Steven Schueller v. Allison Schueller

Annotate this Case
ca03-486

Steven SCHUELLER v. Allison SCHUELLER

CA 03-486                                                                                                                                                                                       ___ S.W.3d ___

Court of Appeals of Arkansas
Division IV
Opinion delivered June 2, 2004

1. Parent & child -- child-support payments -- intent. -- The supreme court has held that child-support payments are intended for the sole benefit of the child, and the court has also suggested that child support may be used for common household expenses, including rent and utilities; moreover, when determining an appropriate child-support award, Arkansas courts consider expenses for food, shelter, utilities, clothing, medical expenses, educational expenses, dental expenses, childcare, accustomed standard of living, recreation, insurance, and transportation [Administrative Orders of the Supreme Court, No. 10., § V (2004)].

2. Statutes -- interpretation -- standard of review. -- The appellant court reviews questions of statutory interpretation de novo because it is for the appellate courts to decide what a statute means.

3. Statutes -- construction -- basic rules. -- The basic rule of statutory construction is to give effect to legislative intent; the doctrine of strict construction is to use the plain meaning of the language employed; where the language of the statute is unambiguous, the appellate court determines legislative intent from the ordinary meaning of the language used; in considering the meaning of a statute, the court construes it just as it reads, giving the words their ordinary and usually accepted meaning in common language.

4. Words & phrases -- "may" & "shall" construed. -- The word `may' is usually employed as implying permissive or discretional, rather than mandatory, action or conduct and is construed in a permissive sense unless necessary to give effect to an intent to which it is used; on the other hand, the word "shall" in a statutory context indicates mandatory compliance with the statute's terms.

5. Statutes -- Ark. Code Ann. § 9-13-103 grants trial court discretion to require quarterly report of child-support funds when warranted -- accounting not viewed as vehicle by which non-custodial parent can discover whether child-support payments are being properly used. -- Arkansas Code Annotated section 9-14-103 (Repl. 2002), grants the trial court discretion to require a quarterly report of child-support funds when circumstances warrant it; this wording is unambiguous and when given its ordinary meaning must be interpreted to permit, not require, a quarterly accounting; an accounting has not been viewed as a vehicle by which the non-custodial parent can discover whether child-support payments are being properly used; rather, the court, in its discretion, can order an accounting upon a showing that it is warranted.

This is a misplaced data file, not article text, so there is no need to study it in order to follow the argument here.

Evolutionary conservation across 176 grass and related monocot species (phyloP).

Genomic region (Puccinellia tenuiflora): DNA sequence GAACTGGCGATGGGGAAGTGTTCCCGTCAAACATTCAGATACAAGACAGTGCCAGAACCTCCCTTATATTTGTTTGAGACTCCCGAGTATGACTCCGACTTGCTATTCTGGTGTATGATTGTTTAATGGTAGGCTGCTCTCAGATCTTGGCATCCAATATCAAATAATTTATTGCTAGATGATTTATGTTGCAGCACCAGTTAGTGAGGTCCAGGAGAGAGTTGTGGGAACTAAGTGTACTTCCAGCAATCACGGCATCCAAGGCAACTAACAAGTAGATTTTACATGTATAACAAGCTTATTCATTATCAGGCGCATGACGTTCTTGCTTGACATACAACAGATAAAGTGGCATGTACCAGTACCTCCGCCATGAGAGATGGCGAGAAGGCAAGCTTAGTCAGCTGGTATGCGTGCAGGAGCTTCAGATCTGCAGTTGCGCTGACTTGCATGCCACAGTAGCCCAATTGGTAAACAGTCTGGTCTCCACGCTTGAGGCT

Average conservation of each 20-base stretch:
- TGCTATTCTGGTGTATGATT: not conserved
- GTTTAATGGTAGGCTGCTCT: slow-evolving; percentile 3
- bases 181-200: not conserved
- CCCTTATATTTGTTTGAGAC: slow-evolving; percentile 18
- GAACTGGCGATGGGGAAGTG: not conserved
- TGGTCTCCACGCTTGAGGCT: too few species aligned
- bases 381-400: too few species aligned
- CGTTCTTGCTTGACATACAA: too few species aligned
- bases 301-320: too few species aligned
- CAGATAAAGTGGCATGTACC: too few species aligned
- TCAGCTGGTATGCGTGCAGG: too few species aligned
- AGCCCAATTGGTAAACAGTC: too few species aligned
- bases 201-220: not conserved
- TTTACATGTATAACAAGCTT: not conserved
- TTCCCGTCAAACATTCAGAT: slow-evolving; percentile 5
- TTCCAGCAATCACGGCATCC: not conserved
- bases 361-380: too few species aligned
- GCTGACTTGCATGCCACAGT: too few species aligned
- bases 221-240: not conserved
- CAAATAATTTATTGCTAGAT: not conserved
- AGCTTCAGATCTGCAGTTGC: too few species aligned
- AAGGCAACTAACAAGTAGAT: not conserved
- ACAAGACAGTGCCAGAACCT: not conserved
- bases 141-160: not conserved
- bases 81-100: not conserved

6. Parent & child -- trial court's denial of appellant's petition not erroneous --appellant produced insufficient evidence to support need for accounting of child-support funds. -- The trial court's denial of appellant's petition was not erroneous where he produced insufficient evidence to support the need for an accounting of child-support funds; of the $570 per month child support paid by appellant, which was below the chart amount based on his income, the appellee paid $250 for medical insurance, leaving her with a little over three hundred dollars per month to provide their child with shelter, food, clothes, shoes, utilities, transportation, school supplies, funds for extracurricular activities, computer and internet, haircuts, and any other day-to-day necessity; she also provided gifts for holidays and other special occasions; the trial court did not abuse its discretion in denying the petition.

7. Attorney & client -- trial court declined to award appellee attorney's fees --appellant's argument not addressed where any error would have been harmless. -- Appellant contended that he was entitled to question appellee's counsel about her fees because she was seeking an award of attorney's fees in connection with her defense of his petition; the appellate court did not consider the merits of the argument because the trial court declined to award appellee any attorney's fees; thus, any error in this case would have been harmless, and the appellate court does not reverse absent a showing of prejudice.